Those who are injured by box jellyfish and treated quickly with vinegar have a statistically higher chance of survival and will suffer a lower degree of pain and scarring.
Check that the beach vinegar stand has a full bottle, or better still, take your own!
4. Get a Stinger Suit
Lycra swimming/dive suits are a good choice for protection, and there are now dedicated stinger suits available.
The difference between a wet suit or dive suit and a stinger suit is as follows:
- Stinger Suits and Dive Skins: suitable for water temperature 20°C or 70°F and above;
- Wetsuits, Dive Suits and Drysuits: suitable for water temperature between -2 and 25°C or 28 to 77°F.
The suits are both effective and cover arms and legs to the wrists and ankles. It is definitely worth considering suits for children in particular as they are more vulnerable in terms of not being able to spot the danger and withstanding the sting.
5. Use Sting Lotion
You can buy jellyfish sting prevention lotion that doubles as sunscreen. However, be aware that while clinical trials appear to show positive results, there is no evidence that it will prevent death in the event of an attack by the dangerous box jellyfish species.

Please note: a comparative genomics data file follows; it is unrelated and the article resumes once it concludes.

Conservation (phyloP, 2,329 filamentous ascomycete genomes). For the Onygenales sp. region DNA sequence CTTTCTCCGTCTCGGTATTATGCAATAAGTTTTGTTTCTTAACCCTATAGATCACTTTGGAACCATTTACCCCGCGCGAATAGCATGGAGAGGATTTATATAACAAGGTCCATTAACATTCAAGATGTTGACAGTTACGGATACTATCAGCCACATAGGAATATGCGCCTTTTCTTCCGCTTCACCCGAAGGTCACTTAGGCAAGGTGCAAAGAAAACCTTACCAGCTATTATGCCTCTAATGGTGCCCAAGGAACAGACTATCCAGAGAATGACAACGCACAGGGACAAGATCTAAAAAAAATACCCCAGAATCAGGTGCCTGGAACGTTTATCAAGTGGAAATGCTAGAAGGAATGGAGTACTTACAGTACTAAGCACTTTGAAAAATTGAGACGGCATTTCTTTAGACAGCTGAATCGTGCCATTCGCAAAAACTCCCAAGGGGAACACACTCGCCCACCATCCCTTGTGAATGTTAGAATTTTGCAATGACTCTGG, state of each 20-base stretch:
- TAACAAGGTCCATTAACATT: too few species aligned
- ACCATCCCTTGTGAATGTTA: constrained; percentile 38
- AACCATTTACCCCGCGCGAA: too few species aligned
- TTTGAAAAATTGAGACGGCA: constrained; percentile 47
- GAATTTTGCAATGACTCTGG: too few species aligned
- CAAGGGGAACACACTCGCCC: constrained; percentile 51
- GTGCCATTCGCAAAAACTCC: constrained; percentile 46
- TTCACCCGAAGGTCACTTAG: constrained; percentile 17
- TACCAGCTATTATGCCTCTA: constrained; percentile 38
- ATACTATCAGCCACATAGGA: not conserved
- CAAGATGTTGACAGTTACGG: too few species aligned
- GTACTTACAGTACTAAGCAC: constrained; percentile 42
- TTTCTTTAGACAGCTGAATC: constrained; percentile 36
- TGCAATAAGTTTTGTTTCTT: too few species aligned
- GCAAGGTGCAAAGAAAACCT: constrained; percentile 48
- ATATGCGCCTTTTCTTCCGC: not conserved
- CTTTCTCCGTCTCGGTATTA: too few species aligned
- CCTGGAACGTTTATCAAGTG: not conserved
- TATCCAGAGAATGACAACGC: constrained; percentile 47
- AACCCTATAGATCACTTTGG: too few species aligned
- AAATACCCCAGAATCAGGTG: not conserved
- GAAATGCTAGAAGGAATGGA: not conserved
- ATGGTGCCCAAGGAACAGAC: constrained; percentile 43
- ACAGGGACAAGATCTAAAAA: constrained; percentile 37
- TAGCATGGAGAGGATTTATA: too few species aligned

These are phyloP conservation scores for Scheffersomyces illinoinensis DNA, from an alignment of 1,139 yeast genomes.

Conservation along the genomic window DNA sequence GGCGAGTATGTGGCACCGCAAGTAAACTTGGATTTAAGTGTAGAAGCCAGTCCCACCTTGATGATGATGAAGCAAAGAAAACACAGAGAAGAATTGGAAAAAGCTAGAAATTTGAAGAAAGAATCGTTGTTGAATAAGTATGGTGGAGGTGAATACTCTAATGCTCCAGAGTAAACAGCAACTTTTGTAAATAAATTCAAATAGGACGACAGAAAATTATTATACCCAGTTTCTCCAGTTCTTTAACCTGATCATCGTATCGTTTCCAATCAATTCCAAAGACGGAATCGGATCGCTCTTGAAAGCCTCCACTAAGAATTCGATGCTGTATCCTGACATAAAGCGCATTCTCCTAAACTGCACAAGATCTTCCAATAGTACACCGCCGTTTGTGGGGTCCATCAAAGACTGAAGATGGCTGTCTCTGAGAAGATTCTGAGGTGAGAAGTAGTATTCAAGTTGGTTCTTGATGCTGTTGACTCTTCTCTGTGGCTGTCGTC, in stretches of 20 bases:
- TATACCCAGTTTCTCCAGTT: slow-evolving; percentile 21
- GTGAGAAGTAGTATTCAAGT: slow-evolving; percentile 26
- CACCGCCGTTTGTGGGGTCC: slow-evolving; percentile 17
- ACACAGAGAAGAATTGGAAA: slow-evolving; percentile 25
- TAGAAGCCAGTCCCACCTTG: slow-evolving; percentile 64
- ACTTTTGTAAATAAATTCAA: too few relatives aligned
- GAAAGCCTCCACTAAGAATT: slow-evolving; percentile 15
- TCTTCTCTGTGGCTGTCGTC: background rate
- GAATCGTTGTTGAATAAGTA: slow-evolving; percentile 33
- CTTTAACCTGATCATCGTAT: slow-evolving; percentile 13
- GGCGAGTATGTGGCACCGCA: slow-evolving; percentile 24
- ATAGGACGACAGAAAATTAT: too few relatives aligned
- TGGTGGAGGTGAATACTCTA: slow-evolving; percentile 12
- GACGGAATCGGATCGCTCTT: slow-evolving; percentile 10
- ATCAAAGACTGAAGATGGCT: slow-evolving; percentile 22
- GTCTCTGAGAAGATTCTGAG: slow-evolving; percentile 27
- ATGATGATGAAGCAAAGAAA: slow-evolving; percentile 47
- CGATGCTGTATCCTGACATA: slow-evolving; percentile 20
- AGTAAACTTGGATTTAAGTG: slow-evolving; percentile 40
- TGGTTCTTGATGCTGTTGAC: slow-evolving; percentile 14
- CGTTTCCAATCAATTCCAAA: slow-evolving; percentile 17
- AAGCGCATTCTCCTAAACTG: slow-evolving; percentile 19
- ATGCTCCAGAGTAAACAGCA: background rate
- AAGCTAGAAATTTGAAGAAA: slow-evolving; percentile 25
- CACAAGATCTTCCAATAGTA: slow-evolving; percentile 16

It can't hurt to wear it, though, as it may help for stings from non-lethal jellyfish.
6. Make Sure You Have Good Travel Insurance
Unfortunately, even if sting victims are able to receive immediate medical attention, there is still the chance that rural emergency clinics are not up-to-date with the latest science on treating stings.
You will need post trauma treatment too, which is essential for a full recovery.
With this in mind, make sure you travel with comprehensive medical insurance. This will ensure that you have the ability to be seen at a top hospital with top surgeons, or even a plastic surgeon if you need a skin graft.
Remember: Box jellyfish stings are rare but they can happen. Don't lose sleep with worry. Instead, follow the precautionary advice in this post and enjoy your holiday.